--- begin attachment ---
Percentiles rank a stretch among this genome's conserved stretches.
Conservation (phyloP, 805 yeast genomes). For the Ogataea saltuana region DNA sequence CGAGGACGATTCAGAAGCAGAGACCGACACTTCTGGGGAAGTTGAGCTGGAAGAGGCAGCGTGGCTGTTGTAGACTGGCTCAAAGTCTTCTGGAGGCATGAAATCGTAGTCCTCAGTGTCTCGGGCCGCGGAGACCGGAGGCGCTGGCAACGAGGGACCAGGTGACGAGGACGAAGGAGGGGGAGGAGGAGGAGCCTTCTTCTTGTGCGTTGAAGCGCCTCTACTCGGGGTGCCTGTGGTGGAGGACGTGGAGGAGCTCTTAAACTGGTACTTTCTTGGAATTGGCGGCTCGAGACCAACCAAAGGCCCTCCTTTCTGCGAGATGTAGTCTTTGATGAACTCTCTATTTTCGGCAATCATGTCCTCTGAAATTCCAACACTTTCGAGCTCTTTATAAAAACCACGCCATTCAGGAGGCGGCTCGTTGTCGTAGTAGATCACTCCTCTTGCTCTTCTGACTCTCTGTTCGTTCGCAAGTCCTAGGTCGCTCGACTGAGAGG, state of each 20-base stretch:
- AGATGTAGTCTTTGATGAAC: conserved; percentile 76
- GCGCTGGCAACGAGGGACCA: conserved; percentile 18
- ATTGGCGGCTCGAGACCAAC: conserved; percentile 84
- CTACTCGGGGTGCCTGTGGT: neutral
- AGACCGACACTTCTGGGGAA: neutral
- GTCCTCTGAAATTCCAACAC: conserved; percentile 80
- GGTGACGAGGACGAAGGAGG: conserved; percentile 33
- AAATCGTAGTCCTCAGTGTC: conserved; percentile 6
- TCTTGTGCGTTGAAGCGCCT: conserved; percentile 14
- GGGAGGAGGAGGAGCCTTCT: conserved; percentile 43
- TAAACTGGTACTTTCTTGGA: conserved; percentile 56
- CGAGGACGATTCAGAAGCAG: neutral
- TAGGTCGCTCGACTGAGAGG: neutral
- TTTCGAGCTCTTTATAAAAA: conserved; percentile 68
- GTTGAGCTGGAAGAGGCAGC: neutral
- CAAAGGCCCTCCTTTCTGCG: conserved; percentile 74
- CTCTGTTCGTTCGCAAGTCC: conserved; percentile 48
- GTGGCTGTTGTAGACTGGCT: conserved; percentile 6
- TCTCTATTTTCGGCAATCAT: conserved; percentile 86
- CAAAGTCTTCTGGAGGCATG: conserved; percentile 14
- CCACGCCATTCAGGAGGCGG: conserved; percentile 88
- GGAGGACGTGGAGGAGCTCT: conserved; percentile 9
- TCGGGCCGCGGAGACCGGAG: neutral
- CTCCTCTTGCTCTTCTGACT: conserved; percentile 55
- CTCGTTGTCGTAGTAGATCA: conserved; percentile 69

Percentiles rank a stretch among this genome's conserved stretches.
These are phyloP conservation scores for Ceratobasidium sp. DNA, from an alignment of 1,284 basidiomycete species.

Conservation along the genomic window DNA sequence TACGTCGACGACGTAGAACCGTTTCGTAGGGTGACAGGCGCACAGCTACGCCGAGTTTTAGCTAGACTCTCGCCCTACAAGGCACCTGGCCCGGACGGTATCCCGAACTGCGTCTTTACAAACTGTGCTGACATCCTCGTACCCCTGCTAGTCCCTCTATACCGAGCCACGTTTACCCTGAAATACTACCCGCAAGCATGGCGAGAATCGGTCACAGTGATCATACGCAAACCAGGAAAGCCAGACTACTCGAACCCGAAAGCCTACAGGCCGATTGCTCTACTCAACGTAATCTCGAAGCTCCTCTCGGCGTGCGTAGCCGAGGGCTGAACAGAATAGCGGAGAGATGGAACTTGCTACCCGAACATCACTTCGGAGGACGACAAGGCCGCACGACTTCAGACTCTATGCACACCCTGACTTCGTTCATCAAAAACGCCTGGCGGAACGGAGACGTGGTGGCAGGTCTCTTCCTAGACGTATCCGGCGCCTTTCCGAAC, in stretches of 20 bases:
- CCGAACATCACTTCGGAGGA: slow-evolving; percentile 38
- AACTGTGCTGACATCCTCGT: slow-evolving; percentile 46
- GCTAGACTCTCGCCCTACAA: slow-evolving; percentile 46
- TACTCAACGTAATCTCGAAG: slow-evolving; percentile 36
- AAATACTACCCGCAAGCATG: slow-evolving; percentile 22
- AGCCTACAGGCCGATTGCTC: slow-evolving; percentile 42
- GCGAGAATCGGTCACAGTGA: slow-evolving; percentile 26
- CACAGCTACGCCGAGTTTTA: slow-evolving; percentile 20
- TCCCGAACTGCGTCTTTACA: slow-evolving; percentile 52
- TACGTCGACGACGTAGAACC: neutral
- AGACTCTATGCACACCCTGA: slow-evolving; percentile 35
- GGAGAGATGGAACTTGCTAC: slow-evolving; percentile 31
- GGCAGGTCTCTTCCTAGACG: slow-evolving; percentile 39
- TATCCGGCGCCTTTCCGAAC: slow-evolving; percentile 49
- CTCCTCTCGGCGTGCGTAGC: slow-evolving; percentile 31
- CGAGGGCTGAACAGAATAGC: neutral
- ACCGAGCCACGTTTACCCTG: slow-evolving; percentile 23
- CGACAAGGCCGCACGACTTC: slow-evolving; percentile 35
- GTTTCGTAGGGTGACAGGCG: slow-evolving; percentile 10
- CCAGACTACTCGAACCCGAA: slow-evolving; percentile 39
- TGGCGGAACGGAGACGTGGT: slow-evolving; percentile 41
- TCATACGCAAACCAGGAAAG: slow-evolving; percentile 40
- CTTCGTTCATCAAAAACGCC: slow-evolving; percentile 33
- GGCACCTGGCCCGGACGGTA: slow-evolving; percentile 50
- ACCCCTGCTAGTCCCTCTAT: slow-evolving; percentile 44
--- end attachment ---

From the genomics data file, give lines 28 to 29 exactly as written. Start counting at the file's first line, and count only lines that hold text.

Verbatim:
Percentiles rank a stretch among this genome's conserved stretches.
These are phyloP conservation scores for Ceratobasidium sp. DNA, from an alignment of 1,284 basidiomycete species.